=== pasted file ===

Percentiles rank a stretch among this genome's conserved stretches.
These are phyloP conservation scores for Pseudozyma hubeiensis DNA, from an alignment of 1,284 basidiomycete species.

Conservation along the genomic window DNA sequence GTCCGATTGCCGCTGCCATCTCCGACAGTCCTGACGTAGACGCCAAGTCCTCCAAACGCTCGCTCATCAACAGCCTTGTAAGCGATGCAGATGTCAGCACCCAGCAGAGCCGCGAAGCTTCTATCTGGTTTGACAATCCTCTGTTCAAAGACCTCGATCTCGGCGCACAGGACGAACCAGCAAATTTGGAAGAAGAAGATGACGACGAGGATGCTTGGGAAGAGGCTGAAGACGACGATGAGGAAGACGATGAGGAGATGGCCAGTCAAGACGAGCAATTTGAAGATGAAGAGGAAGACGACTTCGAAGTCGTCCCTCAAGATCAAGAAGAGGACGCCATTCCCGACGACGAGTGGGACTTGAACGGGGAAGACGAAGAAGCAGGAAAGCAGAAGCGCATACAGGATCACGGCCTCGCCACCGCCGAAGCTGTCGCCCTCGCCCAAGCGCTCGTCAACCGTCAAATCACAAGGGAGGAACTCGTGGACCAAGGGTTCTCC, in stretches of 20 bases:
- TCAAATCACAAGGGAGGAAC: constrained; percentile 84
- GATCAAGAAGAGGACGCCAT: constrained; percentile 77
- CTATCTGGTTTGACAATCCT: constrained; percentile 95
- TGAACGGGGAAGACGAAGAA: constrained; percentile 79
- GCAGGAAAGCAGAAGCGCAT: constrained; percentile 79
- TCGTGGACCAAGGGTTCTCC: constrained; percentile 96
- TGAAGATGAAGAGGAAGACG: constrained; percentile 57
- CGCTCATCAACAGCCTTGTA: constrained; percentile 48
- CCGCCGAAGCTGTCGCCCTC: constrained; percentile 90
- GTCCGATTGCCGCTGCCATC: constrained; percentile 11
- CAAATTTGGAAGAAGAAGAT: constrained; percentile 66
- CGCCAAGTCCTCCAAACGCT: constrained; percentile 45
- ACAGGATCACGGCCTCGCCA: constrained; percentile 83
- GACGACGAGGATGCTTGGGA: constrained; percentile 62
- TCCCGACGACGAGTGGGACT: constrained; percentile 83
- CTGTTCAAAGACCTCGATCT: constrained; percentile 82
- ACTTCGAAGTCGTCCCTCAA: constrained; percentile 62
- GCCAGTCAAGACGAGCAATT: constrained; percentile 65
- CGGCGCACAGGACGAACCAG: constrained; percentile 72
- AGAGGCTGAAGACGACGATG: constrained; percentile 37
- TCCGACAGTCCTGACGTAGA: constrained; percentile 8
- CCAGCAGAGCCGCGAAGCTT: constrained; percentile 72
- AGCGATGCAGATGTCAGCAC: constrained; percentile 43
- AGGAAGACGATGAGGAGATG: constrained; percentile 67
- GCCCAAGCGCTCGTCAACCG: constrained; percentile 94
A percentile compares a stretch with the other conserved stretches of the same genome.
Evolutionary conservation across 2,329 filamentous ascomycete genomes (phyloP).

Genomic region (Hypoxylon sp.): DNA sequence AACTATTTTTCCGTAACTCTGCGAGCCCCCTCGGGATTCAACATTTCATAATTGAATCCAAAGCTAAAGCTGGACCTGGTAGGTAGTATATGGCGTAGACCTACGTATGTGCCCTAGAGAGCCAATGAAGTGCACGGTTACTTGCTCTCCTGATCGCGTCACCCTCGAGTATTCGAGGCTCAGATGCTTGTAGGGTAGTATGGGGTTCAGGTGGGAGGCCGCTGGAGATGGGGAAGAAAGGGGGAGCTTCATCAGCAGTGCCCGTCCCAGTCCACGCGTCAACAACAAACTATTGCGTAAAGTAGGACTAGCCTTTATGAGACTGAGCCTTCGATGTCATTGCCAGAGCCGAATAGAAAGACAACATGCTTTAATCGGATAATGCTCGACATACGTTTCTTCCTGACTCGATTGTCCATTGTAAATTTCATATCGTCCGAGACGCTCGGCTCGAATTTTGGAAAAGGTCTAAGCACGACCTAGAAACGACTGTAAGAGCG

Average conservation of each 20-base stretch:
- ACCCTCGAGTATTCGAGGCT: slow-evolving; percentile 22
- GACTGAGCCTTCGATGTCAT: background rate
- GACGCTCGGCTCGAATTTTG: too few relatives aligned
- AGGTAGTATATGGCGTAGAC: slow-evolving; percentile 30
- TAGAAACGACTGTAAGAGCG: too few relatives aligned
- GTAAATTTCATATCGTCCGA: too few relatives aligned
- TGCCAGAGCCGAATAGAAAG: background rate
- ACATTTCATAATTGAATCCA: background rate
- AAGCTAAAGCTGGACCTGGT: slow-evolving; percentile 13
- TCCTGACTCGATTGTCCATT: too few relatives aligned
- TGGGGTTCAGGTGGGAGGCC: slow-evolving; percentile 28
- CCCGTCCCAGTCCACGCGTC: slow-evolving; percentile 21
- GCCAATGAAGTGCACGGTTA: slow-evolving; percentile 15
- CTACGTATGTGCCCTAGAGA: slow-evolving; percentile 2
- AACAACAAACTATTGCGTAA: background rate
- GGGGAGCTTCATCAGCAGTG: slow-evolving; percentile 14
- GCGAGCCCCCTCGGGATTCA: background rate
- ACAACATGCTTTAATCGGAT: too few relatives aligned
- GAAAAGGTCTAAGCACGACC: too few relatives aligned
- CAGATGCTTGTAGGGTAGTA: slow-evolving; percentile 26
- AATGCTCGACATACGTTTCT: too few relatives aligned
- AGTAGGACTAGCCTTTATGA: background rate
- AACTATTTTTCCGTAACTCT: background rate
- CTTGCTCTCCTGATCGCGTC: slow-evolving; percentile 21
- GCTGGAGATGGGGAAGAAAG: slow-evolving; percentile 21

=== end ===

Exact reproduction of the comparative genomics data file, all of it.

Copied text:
Percentiles rank a stretch among this genome's conserved stretches.
These are phyloP conservation scores for Pseudozyma hubeiensis DNA, from an alignment of 1,284 basidiomycete species.

Conservation along the genomic window DNA sequence GTCCGATTGCCGCTGCCATCTCCGACAGTCCTGACGTAGACGCCAAGTCCTCCAAACGCTCGCTCATCAACAGCCTTGTAAGCGATGCAGATGTCAGCACCCAGCAGAGCCGCGAAGCTTCTATCTGGTTTGACAATCCTCTGTTCAAAGACCTCGATCTCGGCGCACAGGACGAACCAGCAAATTTGGAAGAAGAAGATGACGACGAGGATGCTTGGGAAGAGGCTGAAGACGACGATGAGGAAGACGATGAGGAGATGGCCAGTCAAGACGAGCAATTTGAAGATGAAGAGGAAGACGACTTCGAAGTCGTCCCTCAAGATCAAGAAGAGGACGCCATTCCCGACGACGAGTGGGACTTGAACGGGGAAGACGAAGAAGCAGGAAAGCAGAAGCGCATACAGGATCACGGCCTCGCCACCGCCGAAGCTGTCGCCCTCGCCCAAGCGCTCGTCAACCGTCAAATCACAAGGGAGGAACTCGTGGACCAAGGGTTCTCC, in stretches of 20 bases:
- TCAAATCACAAGGGAGGAAC: constrained; percentile 84
- GATCAAGAAGAGGACGCCAT: constrained; percentile 77
- CTATCTGGTTTGACAATCCT: constrained; percentile 95
- TGAACGGGGAAGACGAAGAA: constrained; percentile 79
- GCAGGAAAGCAGAAGCGCAT: constrained; percentile 79
- TCGTGGACCAAGGGTTCTCC: constrained; percentile 96
- TGAAGATGAAGAGGAAGACG: constrained; percentile 57
- CGCTCATCAACAGCCTTGTA: constrained; percentile 48
- CCGCCGAAGCTGTCGCCCTC: constrained; percentile 90
- GTCCGATTGCCGCTGCCATC: constrained; percentile 11
- CAAATTTGGAAGAAGAAGAT: constrained; percentile 66
- CGCCAAGTCCTCCAAACGCT: constrained; percentile 45
- ACAGGATCACGGCCTCGCCA: constrained; percentile 83
- GACGACGAGGATGCTTGGGA: constrained; percentile 62
- TCCCGACGACGAGTGGGACT: constrained; percentile 83
- CTGTTCAAAGACCTCGATCT: constrained; percentile 82
- ACTTCGAAGTCGTCCCTCAA: constrained; percentile 62
- GCCAGTCAAGACGAGCAATT: constrained; percentile 65
- CGGCGCACAGGACGAACCAG: constrained; percentile 72
- AGAGGCTGAAGACGACGATG: constrained; percentile 37
- TCCGACAGTCCTGACGTAGA: constrained; percentile 8
- CCAGCAGAGCCGCGAAGCTT: constrained; percentile 72
- AGCGATGCAGATGTCAGCAC: constrained; percentile 43
- AGGAAGACGATGAGGAGATG: constrained; percentile 67
- GCCCAAGCGCTCGTCAACCG: constrained; percentile 94
A percentile compares a stretch with the other conserved stretches of the same genome.
Evolutionary conservation across 2,329 filamentous ascomycete genomes (phyloP).

Genomic region (Hypoxylon sp.): DNA sequence AACTATTTTTCCGTAACTCTGCGAGCCCCCTCGGGATTCAACATTTCATAATTGAATCCAAAGCTAAAGCTGGACCTGGTAGGTAGTATATGGCGTAGACCTACGTATGTGCCCTAGAGAGCCAATGAAGTGCACGGTTACTTGCTCTCCTGATCGCGTCACCCTCGAGTATTCGAGGCTCAGATGCTTGTAGGGTAGTATGGGGTTCAGGTGGGAGGCCGCTGGAGATGGGGAAGAAAGGGGGAGCTTCATCAGCAGTGCCCGTCCCAGTCCACGCGTCAACAACAAACTATTGCGTAAAGTAGGACTAGCCTTTATGAGACTGAGCCTTCGATGTCATTGCCAGAGCCGAATAGAAAGACAACATGCTTTAATCGGATAATGCTCGACATACGTTTCTTCCTGACTCGATTGTCCATTGTAAATTTCATATCGTCCGAGACGCTCGGCTCGAATTTTGGAAAAGGTCTAAGCACGACCTAGAAACGACTGTAAGAGCG

Average conservation of each 20-base stretch:
- ACCCTCGAGTATTCGAGGCT: slow-evolving; percentile 22
- GACTGAGCCTTCGATGTCAT: background rate
- GACGCTCGGCTCGAATTTTG: too few relatives aligned
- AGGTAGTATATGGCGTAGAC: slow-evolving; percentile 30
- TAGAAACGACTGTAAGAGCG: too few relatives aligned
- GTAAATTTCATATCGTCCGA: too few relatives aligned
- TGCCAGAGCCGAATAGAAAG: background rate
- ACATTTCATAATTGAATCCA: background rate
- AAGCTAAAGCTGGACCTGGT: slow-evolving; percentile 13
- TCCTGACTCGATTGTCCATT: too few relatives aligned
- TGGGGTTCAGGTGGGAGGCC: slow-evolving; percentile 28
- CCCGTCCCAGTCCACGCGTC: slow-evolving; percentile 21
- GCCAATGAAGTGCACGGTTA: slow-evolving; percentile 15
- CTACGTATGTGCCCTAGAGA: slow-evolving; percentile 2
- AACAACAAACTATTGCGTAA: background rate
- GGGGAGCTTCATCAGCAGTG: slow-evolving; percentile 14
- GCGAGCCCCCTCGGGATTCA: background rate
- ACAACATGCTTTAATCGGAT: too few relatives aligned
- GAAAAGGTCTAAGCACGACC: too few relatives aligned
- CAGATGCTTGTAGGGTAGTA: slow-evolving; percentile 26
- AATGCTCGACATACGTTTCT: too few relatives aligned
- AGTAGGACTAGCCTTTATGA: background rate
- AACTATTTTTCCGTAACTCT: background rate
- CTTGCTCTCCTGATCGCGTC: slow-evolving; percentile 21
- GCTGGAGATGGGGAAGAAAG: slow-evolving; percentile 21